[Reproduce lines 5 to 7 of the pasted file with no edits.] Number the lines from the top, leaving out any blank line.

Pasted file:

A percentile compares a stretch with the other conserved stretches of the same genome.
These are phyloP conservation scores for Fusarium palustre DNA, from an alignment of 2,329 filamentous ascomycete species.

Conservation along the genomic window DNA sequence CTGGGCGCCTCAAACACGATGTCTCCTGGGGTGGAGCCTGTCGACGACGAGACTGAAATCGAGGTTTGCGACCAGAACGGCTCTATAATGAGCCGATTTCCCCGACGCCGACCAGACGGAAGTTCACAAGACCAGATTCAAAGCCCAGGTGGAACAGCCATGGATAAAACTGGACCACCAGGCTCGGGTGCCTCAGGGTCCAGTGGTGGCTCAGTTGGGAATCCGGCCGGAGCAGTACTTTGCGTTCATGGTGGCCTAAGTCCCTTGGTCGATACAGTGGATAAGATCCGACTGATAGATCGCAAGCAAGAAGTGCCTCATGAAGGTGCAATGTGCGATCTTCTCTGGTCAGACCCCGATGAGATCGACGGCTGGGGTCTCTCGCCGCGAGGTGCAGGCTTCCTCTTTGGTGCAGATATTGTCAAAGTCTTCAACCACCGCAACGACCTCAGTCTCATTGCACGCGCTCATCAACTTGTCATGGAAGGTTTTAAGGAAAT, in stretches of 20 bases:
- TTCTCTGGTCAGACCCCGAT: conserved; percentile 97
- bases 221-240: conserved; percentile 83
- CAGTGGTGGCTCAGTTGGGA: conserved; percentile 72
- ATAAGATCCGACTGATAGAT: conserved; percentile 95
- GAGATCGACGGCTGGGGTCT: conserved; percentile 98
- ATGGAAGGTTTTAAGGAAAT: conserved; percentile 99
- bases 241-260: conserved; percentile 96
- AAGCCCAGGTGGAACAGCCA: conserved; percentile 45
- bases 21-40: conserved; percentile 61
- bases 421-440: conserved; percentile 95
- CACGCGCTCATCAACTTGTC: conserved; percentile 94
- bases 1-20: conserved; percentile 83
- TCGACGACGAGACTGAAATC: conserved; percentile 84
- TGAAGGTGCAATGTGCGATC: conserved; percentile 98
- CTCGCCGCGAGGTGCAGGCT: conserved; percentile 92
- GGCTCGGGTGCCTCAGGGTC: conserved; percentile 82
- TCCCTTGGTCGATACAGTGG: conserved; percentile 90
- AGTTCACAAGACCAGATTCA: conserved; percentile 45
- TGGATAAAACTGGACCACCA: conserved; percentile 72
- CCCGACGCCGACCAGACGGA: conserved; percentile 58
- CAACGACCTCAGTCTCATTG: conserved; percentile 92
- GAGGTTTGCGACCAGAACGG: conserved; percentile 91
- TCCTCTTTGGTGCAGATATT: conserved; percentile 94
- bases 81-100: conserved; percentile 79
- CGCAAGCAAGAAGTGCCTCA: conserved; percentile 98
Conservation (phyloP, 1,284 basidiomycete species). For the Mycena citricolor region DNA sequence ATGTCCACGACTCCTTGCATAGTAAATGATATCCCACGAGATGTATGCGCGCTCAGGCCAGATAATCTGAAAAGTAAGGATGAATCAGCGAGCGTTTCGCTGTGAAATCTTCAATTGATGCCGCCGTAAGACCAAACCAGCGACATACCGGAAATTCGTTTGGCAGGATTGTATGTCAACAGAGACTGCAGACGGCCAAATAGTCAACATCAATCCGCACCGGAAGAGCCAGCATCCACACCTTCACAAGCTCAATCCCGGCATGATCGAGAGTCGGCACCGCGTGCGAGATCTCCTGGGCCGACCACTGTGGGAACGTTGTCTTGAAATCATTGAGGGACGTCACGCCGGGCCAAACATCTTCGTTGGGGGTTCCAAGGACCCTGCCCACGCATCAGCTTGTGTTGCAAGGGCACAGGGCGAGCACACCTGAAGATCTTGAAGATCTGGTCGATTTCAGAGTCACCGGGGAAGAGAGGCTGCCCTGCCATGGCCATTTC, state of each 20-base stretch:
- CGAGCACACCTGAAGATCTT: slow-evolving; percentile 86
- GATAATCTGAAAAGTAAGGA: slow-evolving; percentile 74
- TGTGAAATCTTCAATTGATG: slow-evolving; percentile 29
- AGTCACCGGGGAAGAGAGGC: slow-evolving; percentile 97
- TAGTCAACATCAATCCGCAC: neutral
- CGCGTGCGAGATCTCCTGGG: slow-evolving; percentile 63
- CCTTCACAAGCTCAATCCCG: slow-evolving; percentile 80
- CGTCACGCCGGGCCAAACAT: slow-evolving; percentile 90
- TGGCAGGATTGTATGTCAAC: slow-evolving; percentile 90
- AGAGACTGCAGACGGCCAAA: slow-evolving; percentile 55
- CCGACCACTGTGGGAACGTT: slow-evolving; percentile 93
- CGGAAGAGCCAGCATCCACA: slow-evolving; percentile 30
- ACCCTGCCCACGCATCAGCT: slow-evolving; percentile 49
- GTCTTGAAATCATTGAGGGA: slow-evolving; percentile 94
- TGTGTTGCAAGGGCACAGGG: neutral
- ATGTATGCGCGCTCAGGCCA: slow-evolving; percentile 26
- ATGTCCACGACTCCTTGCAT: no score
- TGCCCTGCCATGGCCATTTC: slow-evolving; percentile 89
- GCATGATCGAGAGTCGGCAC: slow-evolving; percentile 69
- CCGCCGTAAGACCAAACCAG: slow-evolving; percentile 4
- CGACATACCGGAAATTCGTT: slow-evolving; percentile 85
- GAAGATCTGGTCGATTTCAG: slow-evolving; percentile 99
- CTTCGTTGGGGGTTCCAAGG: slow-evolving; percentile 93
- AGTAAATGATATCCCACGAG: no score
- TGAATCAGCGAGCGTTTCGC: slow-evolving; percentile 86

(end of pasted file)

- bases 221-240: conserved; percentile 83
- CAGTGGTGGCTCAGTTGGGA: conserved; percentile 72
- ATAAGATCCGACTGATAGAT: conserved; percentile 95